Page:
Mumbai: Goldman Sachs Asset Management (India) Pvt. Ltd, a new entrant in the Rs6.75 trillion Indian mutual fund industry, is in advanced talks to acquire Benchmark Asset Management Co. Pvt. Ltd, which manages assets worth about Rs3,000 crore.
A person with direct knowledge of the development said the deal may be clinched at a valuation of 4-4.5% (Rs120-135 crore) of the assets under management of the 10-year-old asset management company (AMC) that is mainly focused on passive index investing.
There have been several acquisitions in the Indian mutual fund business, with valuations ranging from 1.6% to 13% of the assets under management. If the Goldman deal goes through, it will be the first instance of an index fund-heavy AMC being bought out by any fund house in India.
Goldman Sachs Mutual Fund entered the Indian asset management space in 2010.
There are 44 AMCs in the industry that has been grappling with sluggish sales and vanishing folios since a ban on entry load by the Securities and Exchange Board of India in August 2009.
Goldman Sachs’ move to grow through an acquisition is an anticipated consolidation in the mutual fund industry following the entry load ban that has hurt the profits of AMCs.
Goldman Sachs India head Brooks Entwistle declined to comment for this story.
A Benchmark official, too, did not offer any formal comment since the deal has not yet been closed.
Benchmark entered the industry in December 2001 with its maiden Nifty Benchmark Exchange Traded Scheme that currently has assets worth Rs510.87 crore. In February 2007, Benchmark launched the country’s first gold exchange-traded funds (gold ETFs). ETFs typically track underlying indices and are traded on exchanges like stocks. Gold ETFs allow investors to hold paper instead of physical gold.
Till date, a majority of the schemes managed by Benchmark AMC are index-traded.
The Gold Benchmark Exchange Traded Scheme has assets worth Rs1,506.29 crore, the highest among gold ETFs in India.
Following Benchmark, 10 other fund houses launched gold ETFs. The assets under such schemes are estimated at Rs3,255.41 crore at the end of December 2010, according to Value Research, a Delhi-based mutual fund tracker.
Goldman’s move to acquire a fund house that predominantly manages gold ETFs may be inspired by the potential of gold fund industry in India.
Indians’ fancy for the yellow metal is yet to be capitalized fully by fund managers.
Recently, Reliance Capital Asset Management Ltd, the largest AMC in terms of assets under management, launched a fund-of-fund linked to Reliance Gold ETF, betting big on the prospects of gold ETFs in India.
According to a recent media presentation by Reliance AMC, India holds at least $800 billion (Rs36 trillion) worth of gold, 11% of the world’s gold assets. Indians invest Rs1.43 trillion in gold every year, but a minuscule portion of this is routed through gold ETFs.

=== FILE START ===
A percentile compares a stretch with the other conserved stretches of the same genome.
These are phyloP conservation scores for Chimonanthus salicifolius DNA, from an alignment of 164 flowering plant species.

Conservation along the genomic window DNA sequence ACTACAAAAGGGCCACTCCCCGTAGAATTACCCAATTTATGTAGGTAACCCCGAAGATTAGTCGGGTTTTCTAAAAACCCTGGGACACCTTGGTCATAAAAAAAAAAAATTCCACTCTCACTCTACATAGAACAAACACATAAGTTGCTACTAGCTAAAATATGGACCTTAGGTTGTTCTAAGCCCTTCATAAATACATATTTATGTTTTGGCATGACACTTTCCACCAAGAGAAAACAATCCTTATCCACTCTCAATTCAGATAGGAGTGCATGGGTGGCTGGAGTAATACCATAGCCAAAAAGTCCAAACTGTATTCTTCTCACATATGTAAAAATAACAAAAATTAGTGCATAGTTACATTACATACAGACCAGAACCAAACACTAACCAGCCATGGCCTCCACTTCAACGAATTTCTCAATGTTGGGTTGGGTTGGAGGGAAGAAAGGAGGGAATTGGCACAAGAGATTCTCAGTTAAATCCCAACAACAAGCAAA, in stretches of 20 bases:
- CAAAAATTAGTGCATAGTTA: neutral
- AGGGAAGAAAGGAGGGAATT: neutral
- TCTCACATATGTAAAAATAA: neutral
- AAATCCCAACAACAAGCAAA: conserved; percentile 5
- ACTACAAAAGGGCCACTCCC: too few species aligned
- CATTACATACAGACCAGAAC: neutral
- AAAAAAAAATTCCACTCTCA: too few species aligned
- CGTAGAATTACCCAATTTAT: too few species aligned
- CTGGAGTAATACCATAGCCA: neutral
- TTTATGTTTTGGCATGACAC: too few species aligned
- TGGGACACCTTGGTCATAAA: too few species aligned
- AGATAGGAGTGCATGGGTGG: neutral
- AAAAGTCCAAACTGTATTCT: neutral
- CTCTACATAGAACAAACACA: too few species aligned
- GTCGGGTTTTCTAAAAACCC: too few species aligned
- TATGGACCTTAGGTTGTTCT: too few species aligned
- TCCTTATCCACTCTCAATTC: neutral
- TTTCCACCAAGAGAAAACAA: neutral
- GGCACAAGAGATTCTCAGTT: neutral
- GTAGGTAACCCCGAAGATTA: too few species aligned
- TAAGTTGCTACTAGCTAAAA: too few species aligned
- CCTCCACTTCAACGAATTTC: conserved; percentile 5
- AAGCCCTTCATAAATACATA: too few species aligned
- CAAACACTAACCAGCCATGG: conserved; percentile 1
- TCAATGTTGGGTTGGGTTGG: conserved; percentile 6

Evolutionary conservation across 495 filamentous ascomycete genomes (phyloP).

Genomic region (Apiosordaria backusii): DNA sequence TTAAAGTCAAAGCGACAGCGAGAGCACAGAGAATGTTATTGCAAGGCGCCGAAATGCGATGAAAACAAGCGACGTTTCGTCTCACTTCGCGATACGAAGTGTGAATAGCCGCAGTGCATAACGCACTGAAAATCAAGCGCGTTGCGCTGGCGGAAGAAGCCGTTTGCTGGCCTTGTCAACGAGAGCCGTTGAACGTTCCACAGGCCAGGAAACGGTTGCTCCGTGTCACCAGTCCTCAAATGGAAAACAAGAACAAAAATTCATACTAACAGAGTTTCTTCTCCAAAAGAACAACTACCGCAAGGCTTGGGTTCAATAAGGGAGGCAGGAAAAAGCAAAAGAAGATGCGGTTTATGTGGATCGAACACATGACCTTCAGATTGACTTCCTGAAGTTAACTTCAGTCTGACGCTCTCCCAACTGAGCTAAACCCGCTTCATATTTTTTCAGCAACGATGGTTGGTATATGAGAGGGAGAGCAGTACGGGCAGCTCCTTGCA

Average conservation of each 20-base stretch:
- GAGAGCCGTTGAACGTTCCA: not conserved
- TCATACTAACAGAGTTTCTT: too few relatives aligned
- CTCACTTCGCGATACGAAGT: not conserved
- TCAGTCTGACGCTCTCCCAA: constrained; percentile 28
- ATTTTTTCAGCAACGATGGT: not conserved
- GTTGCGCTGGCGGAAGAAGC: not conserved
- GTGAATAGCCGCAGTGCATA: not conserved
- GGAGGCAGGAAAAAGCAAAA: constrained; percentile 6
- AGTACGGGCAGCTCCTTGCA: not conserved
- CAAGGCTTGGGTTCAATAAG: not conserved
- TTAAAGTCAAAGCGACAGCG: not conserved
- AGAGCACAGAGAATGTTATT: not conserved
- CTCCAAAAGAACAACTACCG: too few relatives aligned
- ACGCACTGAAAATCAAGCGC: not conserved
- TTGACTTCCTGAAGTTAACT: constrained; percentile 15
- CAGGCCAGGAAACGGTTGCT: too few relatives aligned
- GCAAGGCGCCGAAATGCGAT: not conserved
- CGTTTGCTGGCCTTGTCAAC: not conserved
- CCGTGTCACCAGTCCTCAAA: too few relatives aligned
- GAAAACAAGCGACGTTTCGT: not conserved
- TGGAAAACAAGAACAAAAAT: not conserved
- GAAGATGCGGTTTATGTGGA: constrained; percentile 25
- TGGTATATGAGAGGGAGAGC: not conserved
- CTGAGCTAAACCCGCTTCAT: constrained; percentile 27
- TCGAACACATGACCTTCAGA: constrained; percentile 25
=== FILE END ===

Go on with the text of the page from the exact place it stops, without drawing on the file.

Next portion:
ETFs do not earn as much commission as equity schemes for fund managers, and Goldman’s negotiation to pay a value of 4-4.5% of assets of Benchmark to acquire the latter’s assets might be a tad too high, fund managers said.
Typically, prices paid for such acquisitions are directly proportional to the assets under equity schemes.
Benchmark AMC has also tested the waters of quantitive asset management, with three equity schemes that are not exchange-traded—Benchmark Derivative Fund, Benchmark Equity and Derivatives Opportunities Fund, and Benchmark S&P CNX 500 Fund. Collectively, they manage less than Rs200 crore of assets.
“Revenue in the ETF business is only 25-30% of what is earned from sales of equity schemes. Also, the income in ETF business fluctuates with the movement of assets under management. The valuation of 4% or more on assets of Benchmark AMC might be high,” said the chief executive of a rival fund house, on condition of anonymity.
Another concern, according to him, is that Goldman Sachs has always been into active asset management, and if it wants to manage ETF assets, it may need to retain the Benchmark team.
Earlier, in 2008, hedge fund Eton Park acquired a 5% stake in Reliance Mutual Fund for Rs5,000 crore at a valuation of 12.9% of the latter’s assets under management then. In 2009, Japanese money manager Nomura Asset Management Co. Ltd picked up a 35% stake in LIC Mutual Fund Asset Management Co. Ltd for Rs3,080 crore, or 2.4% of the valuation of the latter’s assets then. In 2009, L&T Investment Management Ltd paid Rs450 crore to buy out DBS Cholamandalam Asset Management Ltd, 1.6% of the value of the latter’s assets.
Though there aren’t too many instances of acquisition of ETF managers globally, in 2009, US-based BlackRock Inc. paid $13.5 billion to buy Barclays Plc’s investment unit. Following the acquisition, BlackRock became the world’s largest money manager.
According to a June 2009 Bloomberg report, Barclays Global Investors’ (BGI) assets included $829 billion in stocks, $427 billion in bonds and $159 billion in cash as of 31 December 2008.
“More than 70% was tied to indexes, including iShares exchange-traded funds. The firm has more than 2,800 funds that track about 250 indexes worldwide,” the report said.
This means that BlackRock had paid about 1% of the value of total assets under BGI for the acquisition.